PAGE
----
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Not a Meat Lover? That’s OK... Get Your Protein This Way.

Posted on January 24 2019

Personally, I’m a big proponent of eating a plant-based diet.

While I do eat meat occasionally, I believe that plants provide the best source of healthy food for our bodies. If you’re looking to lose weight, feel amazing and function at a super high potential... plants (fruits, vegetables, nut, beans, grains, etc.) are the answer.

Interestingly, when I talk to others about eating a mostly plant diet, I’m often asked if I’m worried about getting enough protein.

This allows me to bring up a common misconception. That meat is not the only way to get your protein requirements. 

YES – protein is critical for your body.

Your body uses protein to build and repair tissues, build muscles and even maximize weight loss.

But NO - Meat is not the only way to get much-needed protein in your diet.

If you prefer to eat less meat or enjoy a vegetarian or vegan diet, it’s actually pretty easy to get enough protein in your diet.  

Protein can be found abundantly in a variety of plant-based foods and other sources.

Here’s a few ways to get the protein your body needs...

How much protein do we need?

Along with fat and carbs, protein is a "macronutrient," which means that your body needs it for optimal health. A Harvard health study suggests that you eat 0.36 grams of protein per pound of body weight.

This is said to be the amount of protein you need to eat in order to satisfy your nutritional requirements. (FYI... This is much less than what most people think.)

So, to figure out what your required daily need for protein are, just multiply your weight in pounds by 0.36.

For a 50-year-old woman who weighs approximately 140 pounds and who is sedentary, that means she should be consuming about 50 grams of protein a day.

Here’s how you can get healthy meatless protein...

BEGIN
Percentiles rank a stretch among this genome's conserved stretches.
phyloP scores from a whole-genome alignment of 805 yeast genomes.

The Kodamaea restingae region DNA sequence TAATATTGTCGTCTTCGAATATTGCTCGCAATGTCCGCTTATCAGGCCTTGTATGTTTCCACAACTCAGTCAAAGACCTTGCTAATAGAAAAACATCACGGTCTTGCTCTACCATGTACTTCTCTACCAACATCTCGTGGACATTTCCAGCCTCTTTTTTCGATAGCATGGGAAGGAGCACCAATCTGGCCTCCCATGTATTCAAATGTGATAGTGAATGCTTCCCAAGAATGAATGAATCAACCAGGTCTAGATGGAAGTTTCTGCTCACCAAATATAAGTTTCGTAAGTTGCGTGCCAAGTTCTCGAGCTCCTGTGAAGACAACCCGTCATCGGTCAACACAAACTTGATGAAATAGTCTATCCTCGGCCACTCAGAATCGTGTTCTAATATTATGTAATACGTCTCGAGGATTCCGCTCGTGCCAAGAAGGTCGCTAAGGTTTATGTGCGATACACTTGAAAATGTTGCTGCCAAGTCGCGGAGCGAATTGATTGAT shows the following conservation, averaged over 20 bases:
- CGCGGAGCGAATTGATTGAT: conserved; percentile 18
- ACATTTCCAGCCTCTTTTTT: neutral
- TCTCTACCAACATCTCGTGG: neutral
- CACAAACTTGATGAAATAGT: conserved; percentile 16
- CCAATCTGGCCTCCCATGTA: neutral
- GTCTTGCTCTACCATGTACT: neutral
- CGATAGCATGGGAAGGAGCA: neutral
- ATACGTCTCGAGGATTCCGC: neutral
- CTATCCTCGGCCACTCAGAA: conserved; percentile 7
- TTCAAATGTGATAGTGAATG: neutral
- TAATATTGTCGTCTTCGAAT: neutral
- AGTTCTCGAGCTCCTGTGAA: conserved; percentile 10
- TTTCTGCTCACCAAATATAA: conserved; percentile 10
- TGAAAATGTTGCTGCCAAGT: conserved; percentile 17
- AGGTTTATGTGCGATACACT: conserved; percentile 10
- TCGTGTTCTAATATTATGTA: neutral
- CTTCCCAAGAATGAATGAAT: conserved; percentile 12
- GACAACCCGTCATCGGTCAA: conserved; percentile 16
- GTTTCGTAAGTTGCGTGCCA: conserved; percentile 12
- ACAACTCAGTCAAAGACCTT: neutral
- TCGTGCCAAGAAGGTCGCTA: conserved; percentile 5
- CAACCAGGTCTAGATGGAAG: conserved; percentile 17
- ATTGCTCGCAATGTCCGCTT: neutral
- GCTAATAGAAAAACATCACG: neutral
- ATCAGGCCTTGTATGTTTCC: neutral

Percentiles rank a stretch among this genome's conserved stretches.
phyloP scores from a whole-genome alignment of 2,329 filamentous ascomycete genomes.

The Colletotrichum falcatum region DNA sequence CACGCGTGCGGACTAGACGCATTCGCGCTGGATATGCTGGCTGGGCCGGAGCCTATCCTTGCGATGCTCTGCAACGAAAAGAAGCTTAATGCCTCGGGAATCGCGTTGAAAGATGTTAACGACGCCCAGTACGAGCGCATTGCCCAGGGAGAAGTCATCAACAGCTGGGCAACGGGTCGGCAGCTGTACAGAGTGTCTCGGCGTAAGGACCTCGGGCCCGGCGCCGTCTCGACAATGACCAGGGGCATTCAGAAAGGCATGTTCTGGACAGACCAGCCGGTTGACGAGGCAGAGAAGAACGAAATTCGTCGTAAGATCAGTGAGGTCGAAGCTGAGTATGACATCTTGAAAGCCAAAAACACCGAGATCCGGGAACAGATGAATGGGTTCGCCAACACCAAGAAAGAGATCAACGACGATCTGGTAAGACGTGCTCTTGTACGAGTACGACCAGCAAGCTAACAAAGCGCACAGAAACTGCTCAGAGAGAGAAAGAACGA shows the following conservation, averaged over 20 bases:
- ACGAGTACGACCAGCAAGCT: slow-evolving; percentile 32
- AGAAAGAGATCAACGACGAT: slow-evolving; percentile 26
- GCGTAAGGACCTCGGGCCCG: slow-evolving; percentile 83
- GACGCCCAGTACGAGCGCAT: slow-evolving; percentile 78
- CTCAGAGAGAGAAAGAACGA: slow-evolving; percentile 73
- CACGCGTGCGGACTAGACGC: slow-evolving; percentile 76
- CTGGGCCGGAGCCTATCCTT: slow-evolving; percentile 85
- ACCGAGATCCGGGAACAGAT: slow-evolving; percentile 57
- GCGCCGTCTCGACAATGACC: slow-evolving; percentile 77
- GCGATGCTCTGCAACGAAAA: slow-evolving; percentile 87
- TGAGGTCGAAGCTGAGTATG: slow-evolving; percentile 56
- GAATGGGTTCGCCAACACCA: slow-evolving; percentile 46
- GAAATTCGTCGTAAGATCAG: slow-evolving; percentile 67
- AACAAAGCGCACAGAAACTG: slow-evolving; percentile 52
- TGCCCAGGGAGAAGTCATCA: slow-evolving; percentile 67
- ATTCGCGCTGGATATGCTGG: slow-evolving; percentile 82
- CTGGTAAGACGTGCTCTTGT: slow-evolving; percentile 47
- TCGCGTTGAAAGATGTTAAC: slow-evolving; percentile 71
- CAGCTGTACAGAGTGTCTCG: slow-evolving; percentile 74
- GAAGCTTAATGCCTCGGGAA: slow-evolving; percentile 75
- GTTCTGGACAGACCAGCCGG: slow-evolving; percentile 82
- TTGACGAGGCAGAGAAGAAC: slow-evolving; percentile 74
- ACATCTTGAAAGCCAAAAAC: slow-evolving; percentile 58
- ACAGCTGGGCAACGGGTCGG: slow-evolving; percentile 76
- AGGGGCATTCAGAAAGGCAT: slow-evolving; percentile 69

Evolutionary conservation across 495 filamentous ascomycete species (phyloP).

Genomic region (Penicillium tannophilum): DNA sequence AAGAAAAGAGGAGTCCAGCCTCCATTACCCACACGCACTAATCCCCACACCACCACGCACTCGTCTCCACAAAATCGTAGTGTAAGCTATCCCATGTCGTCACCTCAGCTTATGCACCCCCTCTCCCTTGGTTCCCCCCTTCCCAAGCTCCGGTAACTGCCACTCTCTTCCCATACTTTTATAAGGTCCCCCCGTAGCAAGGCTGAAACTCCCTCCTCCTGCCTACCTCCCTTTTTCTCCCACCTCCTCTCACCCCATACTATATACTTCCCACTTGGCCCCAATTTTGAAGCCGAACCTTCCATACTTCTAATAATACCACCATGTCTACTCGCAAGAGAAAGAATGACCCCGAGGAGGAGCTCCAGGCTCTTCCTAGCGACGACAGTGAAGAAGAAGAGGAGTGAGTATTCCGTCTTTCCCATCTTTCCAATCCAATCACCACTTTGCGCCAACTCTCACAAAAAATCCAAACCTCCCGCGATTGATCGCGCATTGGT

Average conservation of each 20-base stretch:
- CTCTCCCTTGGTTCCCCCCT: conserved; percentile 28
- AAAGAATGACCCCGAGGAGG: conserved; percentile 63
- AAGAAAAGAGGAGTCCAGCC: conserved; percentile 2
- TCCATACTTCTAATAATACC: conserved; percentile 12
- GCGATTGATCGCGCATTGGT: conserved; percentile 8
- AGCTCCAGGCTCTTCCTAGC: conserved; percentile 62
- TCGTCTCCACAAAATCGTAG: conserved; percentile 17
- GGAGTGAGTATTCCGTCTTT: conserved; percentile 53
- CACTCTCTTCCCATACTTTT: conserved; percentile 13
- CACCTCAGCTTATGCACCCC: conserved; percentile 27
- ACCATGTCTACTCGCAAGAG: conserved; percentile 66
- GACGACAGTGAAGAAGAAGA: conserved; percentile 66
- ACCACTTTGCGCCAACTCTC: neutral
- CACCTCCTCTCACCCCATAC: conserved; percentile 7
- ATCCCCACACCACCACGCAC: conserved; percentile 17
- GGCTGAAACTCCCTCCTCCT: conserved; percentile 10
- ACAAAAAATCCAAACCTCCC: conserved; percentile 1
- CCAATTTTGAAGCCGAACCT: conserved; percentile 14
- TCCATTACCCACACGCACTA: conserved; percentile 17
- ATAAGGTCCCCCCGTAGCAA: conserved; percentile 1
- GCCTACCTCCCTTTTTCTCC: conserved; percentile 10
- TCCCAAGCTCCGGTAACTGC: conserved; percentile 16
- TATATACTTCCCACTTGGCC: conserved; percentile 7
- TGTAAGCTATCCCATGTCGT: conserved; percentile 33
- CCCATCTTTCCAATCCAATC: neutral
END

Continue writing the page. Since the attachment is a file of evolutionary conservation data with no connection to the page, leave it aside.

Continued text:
Black beans

Black beans are an excellent source of protein. A single, one-cup serving of black beans gives you nearly 15 grams of protein — plus an amazing 15 grams of fiber. 


Quinoa has a very high-protein content with one cup of cooked quinoa containing 8.14 grams of protein. This makes quinoa an excellent cholesterol-free and low-fat source of protein.


Tofu is so versatile and provides 20 grams of protein per cup. Cook it as you normally would chicken and add it to your favorite dishes.


A handful of mixed nuts gives you six grams of protein. Toss them in a salad or grind them into a sauce. You can also make your own nut butter, nut milk, and faux meats.


When it comes to plant protein lentils is a clear winner with 18 grams per cup. Add them to your favorite recipes as a meat substitute.  


Even the humble potato has protein. One medium potato has about 4.5 grams of protein.


Throw in a cup of mushrooms into a salad or risotto and you’re adding 3 grams of protein to your day.


Edamame is rich in folate, vitamin K and fiber. But it also contains a whopping 17 grams of protein per cup. Edamame is delicious warmed slightly in the microwave and dusted with salt. 

Nutritional Yeast

Nutritional yeast, a deactivated strain of Saccharomyces cerevisiae yeast, comes in yellow powder or flakes. It has a unique cheesy flavor often used in place of parmesan cheese — on pasta recipes or popcorn.

It’s also a wonderful additive for mashed potatoes or scrambled tofu. This complete source of plant protein provides 14 grams of protein and 7 grams of fiber per ounce.


The Groovy Takeaway...

The bottom line… you don’t always need to get your protein from meat. While dairy and eggs also provide protein, if you want to avoid animal protein you can still get more than enough protein to not only survive, but to thrive.

There are enough plant-based proteins available today to nourish every cell in your body.    


Much Love,